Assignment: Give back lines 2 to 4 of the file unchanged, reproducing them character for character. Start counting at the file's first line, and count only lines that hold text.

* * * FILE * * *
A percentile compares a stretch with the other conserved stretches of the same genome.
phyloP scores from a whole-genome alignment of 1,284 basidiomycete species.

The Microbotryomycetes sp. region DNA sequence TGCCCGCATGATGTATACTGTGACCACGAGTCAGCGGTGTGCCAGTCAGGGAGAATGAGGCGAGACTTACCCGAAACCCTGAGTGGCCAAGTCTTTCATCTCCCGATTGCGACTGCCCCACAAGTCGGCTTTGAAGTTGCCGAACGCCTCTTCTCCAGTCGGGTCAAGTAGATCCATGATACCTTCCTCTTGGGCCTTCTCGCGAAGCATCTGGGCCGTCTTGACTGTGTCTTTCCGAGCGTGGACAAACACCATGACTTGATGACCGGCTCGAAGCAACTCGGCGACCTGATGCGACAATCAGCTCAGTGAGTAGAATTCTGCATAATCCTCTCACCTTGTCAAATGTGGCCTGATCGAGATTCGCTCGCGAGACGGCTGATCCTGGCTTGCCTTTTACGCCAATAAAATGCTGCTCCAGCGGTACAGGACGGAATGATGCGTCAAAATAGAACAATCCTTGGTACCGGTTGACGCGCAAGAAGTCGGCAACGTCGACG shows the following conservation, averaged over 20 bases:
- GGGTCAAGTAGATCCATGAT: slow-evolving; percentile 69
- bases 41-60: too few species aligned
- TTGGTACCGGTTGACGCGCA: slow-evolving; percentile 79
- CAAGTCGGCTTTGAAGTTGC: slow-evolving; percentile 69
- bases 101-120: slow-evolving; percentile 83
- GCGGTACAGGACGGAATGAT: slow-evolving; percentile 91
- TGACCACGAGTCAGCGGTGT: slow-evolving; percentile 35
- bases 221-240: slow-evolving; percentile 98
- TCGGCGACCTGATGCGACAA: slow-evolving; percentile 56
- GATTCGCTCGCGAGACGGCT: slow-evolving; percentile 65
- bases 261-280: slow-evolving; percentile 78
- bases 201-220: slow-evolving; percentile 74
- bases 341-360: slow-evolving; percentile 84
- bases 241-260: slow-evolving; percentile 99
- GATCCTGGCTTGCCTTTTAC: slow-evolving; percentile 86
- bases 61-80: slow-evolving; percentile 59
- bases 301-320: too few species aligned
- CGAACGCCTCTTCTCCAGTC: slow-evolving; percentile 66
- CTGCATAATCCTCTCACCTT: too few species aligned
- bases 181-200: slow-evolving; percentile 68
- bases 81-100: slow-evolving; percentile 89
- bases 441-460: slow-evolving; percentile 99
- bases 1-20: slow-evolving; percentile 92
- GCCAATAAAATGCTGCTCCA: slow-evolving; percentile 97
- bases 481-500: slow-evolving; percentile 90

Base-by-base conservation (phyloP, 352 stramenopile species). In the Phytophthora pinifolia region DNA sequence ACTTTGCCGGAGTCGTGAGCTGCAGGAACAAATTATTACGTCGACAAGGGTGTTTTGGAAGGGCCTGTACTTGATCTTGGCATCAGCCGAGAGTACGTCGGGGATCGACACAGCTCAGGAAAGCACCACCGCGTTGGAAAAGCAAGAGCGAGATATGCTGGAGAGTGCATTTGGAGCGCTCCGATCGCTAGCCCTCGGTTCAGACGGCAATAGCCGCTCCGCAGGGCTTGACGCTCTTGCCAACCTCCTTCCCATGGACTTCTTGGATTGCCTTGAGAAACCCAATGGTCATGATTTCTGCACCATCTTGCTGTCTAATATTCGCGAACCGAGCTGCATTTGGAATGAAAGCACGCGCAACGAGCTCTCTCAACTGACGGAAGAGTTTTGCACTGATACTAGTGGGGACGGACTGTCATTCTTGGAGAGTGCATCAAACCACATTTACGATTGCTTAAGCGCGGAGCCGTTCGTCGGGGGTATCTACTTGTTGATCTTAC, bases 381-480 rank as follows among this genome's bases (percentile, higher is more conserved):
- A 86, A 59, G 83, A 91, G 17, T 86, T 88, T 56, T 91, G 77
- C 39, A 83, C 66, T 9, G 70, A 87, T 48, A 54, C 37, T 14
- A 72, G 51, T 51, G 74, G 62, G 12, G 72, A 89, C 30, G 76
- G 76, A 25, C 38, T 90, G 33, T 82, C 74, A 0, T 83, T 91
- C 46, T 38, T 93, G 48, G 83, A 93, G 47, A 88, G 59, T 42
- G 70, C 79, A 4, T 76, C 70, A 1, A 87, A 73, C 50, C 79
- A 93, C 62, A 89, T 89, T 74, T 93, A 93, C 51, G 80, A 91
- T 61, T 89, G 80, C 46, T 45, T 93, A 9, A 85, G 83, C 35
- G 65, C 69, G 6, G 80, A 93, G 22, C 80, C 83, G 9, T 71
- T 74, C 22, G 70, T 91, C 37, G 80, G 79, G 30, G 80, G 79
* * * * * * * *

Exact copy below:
phyloP scores from a whole-genome alignment of 1,284 basidiomycete species.

The Microbotryomycetes sp. region DNA sequence TGCCCGCATGATGTATACTGTGACCACGAGTCAGCGGTGTGCCAGTCAGGGAGAATGAGGCGAGACTTACCCGAAACCCTGAGTGGCCAAGTCTTTCATCTCCCGATTGCGACTGCCCCACAAGTCGGCTTTGAAGTTGCCGAACGCCTCTTCTCCAGTCGGGTCAAGTAGATCCATGATACCTTCCTCTTGGGCCTTCTCGCGAAGCATCTGGGCCGTCTTGACTGTGTCTTTCCGAGCGTGGACAAACACCATGACTTGATGACCGGCTCGAAGCAACTCGGCGACCTGATGCGACAATCAGCTCAGTGAGTAGAATTCTGCATAATCCTCTCACCTTGTCAAATGTGGCCTGATCGAGATTCGCTCGCGAGACGGCTGATCCTGGCTTGCCTTTTACGCCAATAAAATGCTGCTCCAGCGGTACAGGACGGAATGATGCGTCAAAATAGAACAATCCTTGGTACCGGTTGACGCGCAAGAAGTCGGCAACGTCGACG shows the following conservation, averaged over 20 bases:
- GGGTCAAGTAGATCCATGAT: slow-evolving; percentile 69